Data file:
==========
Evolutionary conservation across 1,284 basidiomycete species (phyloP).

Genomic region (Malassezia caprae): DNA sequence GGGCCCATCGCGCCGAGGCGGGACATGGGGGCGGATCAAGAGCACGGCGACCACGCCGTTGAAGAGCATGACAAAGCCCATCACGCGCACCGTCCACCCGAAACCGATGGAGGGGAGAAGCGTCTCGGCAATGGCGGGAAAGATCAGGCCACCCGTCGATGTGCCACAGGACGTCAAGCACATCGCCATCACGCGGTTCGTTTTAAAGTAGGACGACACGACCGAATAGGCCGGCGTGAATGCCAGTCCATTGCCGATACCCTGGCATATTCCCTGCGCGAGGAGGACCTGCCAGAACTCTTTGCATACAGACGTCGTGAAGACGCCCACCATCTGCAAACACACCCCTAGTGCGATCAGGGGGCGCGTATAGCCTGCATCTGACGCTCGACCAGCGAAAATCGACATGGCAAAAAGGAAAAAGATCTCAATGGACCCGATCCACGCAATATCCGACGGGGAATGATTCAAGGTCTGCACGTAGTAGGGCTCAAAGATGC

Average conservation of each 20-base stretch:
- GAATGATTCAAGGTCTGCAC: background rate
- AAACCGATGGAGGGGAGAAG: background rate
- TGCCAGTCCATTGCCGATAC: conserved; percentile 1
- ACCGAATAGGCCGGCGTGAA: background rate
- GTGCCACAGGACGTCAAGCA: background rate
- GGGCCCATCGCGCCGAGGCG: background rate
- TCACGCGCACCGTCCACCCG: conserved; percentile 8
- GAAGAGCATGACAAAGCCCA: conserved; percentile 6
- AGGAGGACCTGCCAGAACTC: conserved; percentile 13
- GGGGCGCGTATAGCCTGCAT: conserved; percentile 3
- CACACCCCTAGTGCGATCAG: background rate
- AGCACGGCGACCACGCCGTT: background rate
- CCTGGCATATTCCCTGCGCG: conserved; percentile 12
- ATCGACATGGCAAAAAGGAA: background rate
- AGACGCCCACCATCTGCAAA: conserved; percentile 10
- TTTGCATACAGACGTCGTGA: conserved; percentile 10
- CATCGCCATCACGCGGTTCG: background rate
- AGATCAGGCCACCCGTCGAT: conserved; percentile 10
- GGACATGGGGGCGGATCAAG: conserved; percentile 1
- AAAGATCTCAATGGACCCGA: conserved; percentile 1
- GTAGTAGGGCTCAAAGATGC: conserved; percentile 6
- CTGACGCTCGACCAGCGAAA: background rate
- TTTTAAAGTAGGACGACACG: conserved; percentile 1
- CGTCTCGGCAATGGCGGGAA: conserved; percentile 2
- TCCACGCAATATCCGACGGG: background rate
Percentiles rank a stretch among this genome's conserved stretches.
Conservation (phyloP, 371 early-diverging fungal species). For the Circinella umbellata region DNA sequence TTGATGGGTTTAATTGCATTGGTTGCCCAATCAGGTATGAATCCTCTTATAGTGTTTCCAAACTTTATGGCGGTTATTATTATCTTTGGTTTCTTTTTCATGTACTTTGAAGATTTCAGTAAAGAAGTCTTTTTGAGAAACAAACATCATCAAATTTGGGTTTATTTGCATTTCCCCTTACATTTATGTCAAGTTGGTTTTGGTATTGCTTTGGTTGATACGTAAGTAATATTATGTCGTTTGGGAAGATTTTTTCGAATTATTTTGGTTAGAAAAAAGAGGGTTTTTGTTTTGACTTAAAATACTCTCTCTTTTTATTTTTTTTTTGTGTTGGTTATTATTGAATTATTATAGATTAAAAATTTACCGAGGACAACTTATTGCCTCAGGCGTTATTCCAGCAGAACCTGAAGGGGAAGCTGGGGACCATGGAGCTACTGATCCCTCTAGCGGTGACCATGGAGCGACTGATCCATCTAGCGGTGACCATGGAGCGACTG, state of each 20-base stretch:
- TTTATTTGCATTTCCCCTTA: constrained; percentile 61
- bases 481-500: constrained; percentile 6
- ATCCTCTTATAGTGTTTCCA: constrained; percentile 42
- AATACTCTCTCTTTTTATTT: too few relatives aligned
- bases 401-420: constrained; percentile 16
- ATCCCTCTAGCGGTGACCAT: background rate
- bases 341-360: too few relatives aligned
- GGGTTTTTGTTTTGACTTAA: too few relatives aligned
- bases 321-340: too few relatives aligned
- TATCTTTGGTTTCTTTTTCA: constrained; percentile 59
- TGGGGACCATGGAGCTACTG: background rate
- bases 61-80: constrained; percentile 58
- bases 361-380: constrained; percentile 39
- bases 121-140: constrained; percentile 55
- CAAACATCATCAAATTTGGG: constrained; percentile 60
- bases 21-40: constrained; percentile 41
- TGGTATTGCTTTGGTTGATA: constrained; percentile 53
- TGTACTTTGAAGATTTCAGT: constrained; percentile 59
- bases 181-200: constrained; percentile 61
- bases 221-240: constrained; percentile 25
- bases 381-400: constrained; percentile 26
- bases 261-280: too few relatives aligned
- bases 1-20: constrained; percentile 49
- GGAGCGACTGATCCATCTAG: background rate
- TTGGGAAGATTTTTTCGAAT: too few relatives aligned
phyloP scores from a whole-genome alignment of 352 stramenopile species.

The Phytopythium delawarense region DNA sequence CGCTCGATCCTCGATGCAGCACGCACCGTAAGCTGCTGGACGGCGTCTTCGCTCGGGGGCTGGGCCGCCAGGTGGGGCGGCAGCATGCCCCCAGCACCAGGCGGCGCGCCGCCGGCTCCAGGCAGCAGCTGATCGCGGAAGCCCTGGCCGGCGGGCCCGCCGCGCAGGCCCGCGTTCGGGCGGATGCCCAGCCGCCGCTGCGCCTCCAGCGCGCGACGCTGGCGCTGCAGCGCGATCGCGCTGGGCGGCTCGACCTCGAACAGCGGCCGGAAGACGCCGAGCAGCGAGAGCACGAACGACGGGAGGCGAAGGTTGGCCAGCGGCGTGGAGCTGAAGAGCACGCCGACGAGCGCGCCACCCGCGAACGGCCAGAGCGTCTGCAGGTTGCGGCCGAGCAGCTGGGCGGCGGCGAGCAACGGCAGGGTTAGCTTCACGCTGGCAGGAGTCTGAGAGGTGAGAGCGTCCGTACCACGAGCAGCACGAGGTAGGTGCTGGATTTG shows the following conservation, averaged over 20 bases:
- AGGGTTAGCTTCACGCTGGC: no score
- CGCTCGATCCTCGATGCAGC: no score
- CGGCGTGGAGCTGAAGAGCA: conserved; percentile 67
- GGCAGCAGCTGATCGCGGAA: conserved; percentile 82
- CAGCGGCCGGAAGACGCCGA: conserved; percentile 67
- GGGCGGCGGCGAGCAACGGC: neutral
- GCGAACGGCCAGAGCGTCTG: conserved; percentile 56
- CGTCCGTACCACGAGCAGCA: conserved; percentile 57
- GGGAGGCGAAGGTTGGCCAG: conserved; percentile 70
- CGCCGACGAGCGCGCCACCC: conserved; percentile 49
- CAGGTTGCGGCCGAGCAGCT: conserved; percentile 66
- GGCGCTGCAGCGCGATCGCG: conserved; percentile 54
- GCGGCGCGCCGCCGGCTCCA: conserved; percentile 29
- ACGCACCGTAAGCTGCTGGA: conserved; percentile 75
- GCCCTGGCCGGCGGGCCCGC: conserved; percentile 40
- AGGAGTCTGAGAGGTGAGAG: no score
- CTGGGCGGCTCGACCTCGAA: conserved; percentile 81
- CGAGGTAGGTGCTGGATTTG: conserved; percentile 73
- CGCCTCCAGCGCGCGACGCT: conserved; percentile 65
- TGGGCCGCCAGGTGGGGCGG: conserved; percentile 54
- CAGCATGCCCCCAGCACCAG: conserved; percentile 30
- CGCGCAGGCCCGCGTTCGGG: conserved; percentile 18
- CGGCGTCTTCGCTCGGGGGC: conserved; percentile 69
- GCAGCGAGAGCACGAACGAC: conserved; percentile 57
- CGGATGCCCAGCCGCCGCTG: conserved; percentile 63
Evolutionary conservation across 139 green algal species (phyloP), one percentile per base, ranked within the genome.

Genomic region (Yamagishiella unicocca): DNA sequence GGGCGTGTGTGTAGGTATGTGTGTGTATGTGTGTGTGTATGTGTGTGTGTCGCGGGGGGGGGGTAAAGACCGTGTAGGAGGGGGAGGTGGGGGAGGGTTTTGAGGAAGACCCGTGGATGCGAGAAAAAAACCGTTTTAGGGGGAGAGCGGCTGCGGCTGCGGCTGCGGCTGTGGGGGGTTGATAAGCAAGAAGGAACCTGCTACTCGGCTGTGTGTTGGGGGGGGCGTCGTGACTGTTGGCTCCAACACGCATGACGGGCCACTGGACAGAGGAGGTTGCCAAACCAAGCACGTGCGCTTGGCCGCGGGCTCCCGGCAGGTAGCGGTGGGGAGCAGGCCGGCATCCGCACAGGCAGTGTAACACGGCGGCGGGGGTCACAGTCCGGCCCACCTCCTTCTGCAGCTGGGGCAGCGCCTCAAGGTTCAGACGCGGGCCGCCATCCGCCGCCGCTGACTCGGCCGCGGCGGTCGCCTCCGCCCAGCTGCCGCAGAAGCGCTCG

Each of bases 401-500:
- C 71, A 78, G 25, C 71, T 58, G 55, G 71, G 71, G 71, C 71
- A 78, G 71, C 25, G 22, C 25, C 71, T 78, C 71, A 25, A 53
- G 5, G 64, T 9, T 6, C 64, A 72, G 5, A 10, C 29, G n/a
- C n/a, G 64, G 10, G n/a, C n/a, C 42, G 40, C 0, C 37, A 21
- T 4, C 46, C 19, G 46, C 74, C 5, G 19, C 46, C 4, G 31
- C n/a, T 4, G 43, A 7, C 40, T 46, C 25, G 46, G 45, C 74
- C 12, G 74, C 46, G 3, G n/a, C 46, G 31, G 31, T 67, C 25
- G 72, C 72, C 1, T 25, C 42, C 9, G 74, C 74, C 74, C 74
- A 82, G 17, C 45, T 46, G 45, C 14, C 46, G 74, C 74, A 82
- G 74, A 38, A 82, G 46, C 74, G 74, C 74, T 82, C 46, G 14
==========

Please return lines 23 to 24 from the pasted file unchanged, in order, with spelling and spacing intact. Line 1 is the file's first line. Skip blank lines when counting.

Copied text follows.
- AAAGATCTCAATGGACCCGA: conserved; percentile 1
- GTAGTAGGGCTCAAAGATGC: conserved; percentile 6